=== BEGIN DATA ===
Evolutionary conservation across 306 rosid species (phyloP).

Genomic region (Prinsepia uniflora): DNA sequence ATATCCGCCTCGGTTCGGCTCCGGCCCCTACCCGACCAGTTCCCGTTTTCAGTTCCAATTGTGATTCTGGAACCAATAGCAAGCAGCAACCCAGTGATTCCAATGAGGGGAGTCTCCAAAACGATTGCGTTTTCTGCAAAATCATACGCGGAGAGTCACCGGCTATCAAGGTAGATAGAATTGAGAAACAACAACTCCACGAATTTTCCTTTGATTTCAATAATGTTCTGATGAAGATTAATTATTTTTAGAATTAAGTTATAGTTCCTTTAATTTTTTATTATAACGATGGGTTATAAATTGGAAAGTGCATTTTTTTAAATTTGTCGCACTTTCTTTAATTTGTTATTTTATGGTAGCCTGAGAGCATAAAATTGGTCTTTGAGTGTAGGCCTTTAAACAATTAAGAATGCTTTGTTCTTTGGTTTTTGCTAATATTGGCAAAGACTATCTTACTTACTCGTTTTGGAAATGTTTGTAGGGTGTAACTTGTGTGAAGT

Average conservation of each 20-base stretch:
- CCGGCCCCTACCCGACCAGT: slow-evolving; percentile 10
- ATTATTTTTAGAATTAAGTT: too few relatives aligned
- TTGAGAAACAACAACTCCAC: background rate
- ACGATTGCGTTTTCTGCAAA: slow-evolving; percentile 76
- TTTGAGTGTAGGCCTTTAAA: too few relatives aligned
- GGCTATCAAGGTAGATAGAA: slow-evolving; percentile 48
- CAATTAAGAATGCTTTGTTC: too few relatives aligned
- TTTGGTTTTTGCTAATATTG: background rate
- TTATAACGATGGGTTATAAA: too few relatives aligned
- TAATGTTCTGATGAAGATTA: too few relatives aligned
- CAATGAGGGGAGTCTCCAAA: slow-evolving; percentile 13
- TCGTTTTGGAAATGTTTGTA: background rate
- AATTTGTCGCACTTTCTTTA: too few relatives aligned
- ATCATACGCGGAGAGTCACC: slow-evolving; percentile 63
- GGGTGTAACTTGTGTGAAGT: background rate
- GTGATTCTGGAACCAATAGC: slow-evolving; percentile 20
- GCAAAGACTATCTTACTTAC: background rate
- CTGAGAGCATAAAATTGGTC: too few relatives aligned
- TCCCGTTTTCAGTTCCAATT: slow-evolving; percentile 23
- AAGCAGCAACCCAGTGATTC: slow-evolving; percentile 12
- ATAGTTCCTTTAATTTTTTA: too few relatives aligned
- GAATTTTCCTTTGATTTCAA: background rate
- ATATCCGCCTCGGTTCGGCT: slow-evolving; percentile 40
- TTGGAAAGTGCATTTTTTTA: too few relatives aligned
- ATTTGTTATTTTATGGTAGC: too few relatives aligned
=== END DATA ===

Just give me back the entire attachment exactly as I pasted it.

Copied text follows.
Evolutionary conservation across 306 rosid species (phyloP).

Genomic region (Prinsepia uniflora): DNA sequence ATATCCGCCTCGGTTCGGCTCCGGCCCCTACCCGACCAGTTCCCGTTTTCAGTTCCAATTGTGATTCTGGAACCAATAGCAAGCAGCAACCCAGTGATTCCAATGAGGGGAGTCTCCAAAACGATTGCGTTTTCTGCAAAATCATACGCGGAGAGTCACCGGCTATCAAGGTAGATAGAATTGAGAAACAACAACTCCACGAATTTTCCTTTGATTTCAATAATGTTCTGATGAAGATTAATTATTTTTAGAATTAAGTTATAGTTCCTTTAATTTTTTATTATAACGATGGGTTATAAATTGGAAAGTGCATTTTTTTAAATTTGTCGCACTTTCTTTAATTTGTTATTTTATGGTAGCCTGAGAGCATAAAATTGGTCTTTGAGTGTAGGCCTTTAAACAATTAAGAATGCTTTGTTCTTTGGTTTTTGCTAATATTGGCAAAGACTATCTTACTTACTCGTTTTGGAAATGTTTGTAGGGTGTAACTTGTGTGAAGT

Average conservation of each 20-base stretch:
- CCGGCCCCTACCCGACCAGT: slow-evolving; percentile 10
- ATTATTTTTAGAATTAAGTT: too few relatives aligned
- TTGAGAAACAACAACTCCAC: background rate
- ACGATTGCGTTTTCTGCAAA: slow-evolving; percentile 76
- TTTGAGTGTAGGCCTTTAAA: too few relatives aligned
- GGCTATCAAGGTAGATAGAA: slow-evolving; percentile 48
- CAATTAAGAATGCTTTGTTC: too few relatives aligned
- TTTGGTTTTTGCTAATATTG: background rate
- TTATAACGATGGGTTATAAA: too few relatives aligned
- TAATGTTCTGATGAAGATTA: too few relatives aligned
- CAATGAGGGGAGTCTCCAAA: slow-evolving; percentile 13
- TCGTTTTGGAAATGTTTGTA: background rate
- AATTTGTCGCACTTTCTTTA: too few relatives aligned
- ATCATACGCGGAGAGTCACC: slow-evolving; percentile 63
- GGGTGTAACTTGTGTGAAGT: background rate
- GTGATTCTGGAACCAATAGC: slow-evolving; percentile 20
- GCAAAGACTATCTTACTTAC: background rate
- CTGAGAGCATAAAATTGGTC: too few relatives aligned
- TCCCGTTTTCAGTTCCAATT: slow-evolving; percentile 23
- AAGCAGCAACCCAGTGATTC: slow-evolving; percentile 12
- ATAGTTCCTTTAATTTTTTA: too few relatives aligned
- GAATTTTCCTTTGATTTCAA: background rate
- ATATCCGCCTCGGTTCGGCT: slow-evolving; percentile 40
- TTGGAAAGTGCATTTTTTTA: too few relatives aligned
- ATTTGTTATTTTATGGTAGC: too few relatives aligned